Peter Staley: ‘I Wish I Could Have Witnessed Stonewall. I Would Have Torched a Police Car, for Sure’
Veteran activist Peter Staley says he wants to see an end to racism and misogyny within the LGBT community, more support for ‘our transgender comrades,’ and an ‘end to AIDS.’
In this special series, LGBT celebrities and public figures talk to Tim Teeman about the Stonewall Riots and their legacy—see more here.
Peter Staley is an LGBT and HIV/AIDS activist, and founder of Treatment Action Group and AIDSmeds.com.
When/how did you first hear about the Stonewall Riots, and what did you make of them?
I’m pretty sure it was when I first starting peeking out of my gay closet during my first years at Oberlin College, around 1980. None of the major historical accounts had been written yet, so its significance didn’t sink in until I joined ACT UP in 1987, where I met Marty Robinson, a Stonewall veteran who co-founded the Gay Activist Alliance.
What is their significance for you now?
Once I was in ACT UP, I started gobbling up gay history, and its angriest demonstrations—Stonewall and the White Night Riots—fascinated me the most. Righteous rage, when expressed through a kind of controlled violence that targets property as opposed to people, can sometimes move history forward.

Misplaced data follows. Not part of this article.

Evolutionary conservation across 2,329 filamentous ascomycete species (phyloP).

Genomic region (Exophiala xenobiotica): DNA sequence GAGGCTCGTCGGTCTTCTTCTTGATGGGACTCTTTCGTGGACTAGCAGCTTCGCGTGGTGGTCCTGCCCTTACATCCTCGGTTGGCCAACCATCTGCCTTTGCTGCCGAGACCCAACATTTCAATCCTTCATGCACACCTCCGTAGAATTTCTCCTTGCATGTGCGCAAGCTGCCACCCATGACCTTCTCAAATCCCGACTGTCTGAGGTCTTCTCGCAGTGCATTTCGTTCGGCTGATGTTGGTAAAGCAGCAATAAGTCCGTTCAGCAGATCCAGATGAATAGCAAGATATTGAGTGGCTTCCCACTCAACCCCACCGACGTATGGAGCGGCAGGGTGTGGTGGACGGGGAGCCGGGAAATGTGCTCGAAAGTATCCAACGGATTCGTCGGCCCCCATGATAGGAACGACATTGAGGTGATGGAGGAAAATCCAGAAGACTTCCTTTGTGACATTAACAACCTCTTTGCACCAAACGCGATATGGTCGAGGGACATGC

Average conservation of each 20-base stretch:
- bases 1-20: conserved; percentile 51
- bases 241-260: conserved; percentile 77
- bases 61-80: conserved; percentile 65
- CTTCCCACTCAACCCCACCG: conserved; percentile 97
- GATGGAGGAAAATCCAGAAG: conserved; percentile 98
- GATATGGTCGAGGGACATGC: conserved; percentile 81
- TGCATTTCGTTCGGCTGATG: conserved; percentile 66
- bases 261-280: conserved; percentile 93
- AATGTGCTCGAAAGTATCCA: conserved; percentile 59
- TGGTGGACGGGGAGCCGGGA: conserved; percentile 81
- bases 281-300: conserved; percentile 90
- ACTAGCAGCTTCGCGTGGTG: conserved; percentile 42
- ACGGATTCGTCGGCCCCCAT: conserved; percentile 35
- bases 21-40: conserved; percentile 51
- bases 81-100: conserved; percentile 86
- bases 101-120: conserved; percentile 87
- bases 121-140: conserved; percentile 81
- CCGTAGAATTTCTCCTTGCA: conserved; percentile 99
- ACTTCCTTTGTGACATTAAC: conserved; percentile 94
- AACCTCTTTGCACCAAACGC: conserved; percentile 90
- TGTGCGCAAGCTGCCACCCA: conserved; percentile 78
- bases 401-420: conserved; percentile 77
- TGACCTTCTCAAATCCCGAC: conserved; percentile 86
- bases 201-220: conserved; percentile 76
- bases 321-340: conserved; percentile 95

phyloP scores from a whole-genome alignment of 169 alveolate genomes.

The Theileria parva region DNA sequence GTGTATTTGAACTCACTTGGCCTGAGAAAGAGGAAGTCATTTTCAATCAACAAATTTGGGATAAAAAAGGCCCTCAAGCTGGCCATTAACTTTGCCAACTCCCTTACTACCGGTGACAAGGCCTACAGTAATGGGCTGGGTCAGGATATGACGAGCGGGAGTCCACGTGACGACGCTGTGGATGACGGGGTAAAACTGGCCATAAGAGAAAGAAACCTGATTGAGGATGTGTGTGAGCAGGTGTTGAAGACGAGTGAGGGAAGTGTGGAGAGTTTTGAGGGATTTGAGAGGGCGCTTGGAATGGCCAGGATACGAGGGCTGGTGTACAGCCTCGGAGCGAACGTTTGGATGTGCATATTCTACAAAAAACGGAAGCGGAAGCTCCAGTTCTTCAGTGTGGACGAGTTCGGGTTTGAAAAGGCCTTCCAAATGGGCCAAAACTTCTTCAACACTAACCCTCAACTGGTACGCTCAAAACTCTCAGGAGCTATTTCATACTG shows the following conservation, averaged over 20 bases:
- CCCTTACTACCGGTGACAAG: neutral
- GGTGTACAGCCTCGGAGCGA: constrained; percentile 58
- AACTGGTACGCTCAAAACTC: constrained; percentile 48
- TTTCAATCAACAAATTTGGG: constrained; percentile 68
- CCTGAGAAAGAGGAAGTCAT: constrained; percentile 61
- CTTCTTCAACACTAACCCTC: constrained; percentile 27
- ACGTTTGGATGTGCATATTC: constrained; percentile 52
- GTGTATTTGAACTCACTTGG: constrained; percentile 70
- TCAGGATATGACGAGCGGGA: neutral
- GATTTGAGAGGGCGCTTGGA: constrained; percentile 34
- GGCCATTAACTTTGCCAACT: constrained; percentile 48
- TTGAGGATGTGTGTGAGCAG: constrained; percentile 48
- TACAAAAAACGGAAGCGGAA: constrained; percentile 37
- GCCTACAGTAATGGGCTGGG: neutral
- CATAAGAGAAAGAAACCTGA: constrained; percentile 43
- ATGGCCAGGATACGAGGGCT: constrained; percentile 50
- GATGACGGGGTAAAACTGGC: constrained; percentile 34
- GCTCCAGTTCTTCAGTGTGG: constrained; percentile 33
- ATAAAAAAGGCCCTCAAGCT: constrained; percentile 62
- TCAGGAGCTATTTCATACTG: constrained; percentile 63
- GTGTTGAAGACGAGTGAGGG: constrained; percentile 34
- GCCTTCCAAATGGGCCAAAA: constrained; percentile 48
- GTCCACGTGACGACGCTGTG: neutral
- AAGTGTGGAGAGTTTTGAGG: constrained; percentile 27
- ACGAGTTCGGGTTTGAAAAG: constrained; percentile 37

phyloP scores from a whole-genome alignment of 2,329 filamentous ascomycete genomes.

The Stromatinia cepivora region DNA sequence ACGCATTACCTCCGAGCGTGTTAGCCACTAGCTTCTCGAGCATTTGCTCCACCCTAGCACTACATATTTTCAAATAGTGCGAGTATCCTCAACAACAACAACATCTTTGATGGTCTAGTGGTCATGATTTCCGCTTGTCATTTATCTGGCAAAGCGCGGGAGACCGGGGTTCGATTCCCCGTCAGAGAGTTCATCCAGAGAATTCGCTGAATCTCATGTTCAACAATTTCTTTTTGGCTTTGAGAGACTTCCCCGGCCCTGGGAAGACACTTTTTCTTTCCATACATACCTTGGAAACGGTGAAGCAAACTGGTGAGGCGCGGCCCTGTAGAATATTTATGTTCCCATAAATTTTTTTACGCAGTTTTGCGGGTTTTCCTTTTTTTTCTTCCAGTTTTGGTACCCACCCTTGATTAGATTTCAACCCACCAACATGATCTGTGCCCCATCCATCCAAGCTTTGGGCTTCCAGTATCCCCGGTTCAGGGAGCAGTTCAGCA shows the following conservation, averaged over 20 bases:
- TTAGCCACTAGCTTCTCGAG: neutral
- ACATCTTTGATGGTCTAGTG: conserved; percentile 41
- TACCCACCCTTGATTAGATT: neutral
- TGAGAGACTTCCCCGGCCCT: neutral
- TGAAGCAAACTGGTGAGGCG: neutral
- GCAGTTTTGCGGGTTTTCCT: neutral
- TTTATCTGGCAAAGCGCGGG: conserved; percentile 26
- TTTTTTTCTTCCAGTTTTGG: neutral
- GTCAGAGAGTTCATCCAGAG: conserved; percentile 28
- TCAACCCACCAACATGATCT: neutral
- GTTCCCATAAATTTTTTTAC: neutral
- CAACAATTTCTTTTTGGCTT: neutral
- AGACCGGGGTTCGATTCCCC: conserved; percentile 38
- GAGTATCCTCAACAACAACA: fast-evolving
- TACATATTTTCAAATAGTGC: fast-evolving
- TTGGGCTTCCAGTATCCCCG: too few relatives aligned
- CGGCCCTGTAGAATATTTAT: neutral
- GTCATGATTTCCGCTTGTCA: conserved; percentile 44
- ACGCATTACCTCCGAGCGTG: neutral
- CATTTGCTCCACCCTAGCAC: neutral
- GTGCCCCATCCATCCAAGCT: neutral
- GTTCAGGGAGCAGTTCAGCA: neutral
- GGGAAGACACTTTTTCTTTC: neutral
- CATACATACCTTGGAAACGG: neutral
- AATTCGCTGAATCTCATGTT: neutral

I organized the first ACT UP demonstration that involved intentional property damage at Burroughs Wellcome’s headquarters. And I helped trash a car that had driven through demonstrators during Stonewall’s 20th anniversary “reenactment.”
Stonewall and White Night became historical touchstones for me. They centered me as an activist, opening my eyes to a glorious collective history that ACT UP was building on. God, I wish I had witnessed those other moments. I would have torched a police car for sure.
How far have LGBT people come since 1969?
A lot farther than that closeted Oberlin student could have ever dreamed of. By any historical standard, our movement has made stunning progress, especially after we found our voice during the early AIDS years.
What would you like to see, LGBT-wise, in the next 50 years?
An end to our own community’s racism and misogyny, which continues to hold us back. Cementing our commitment to our transgender comrades. Finally ending AIDS.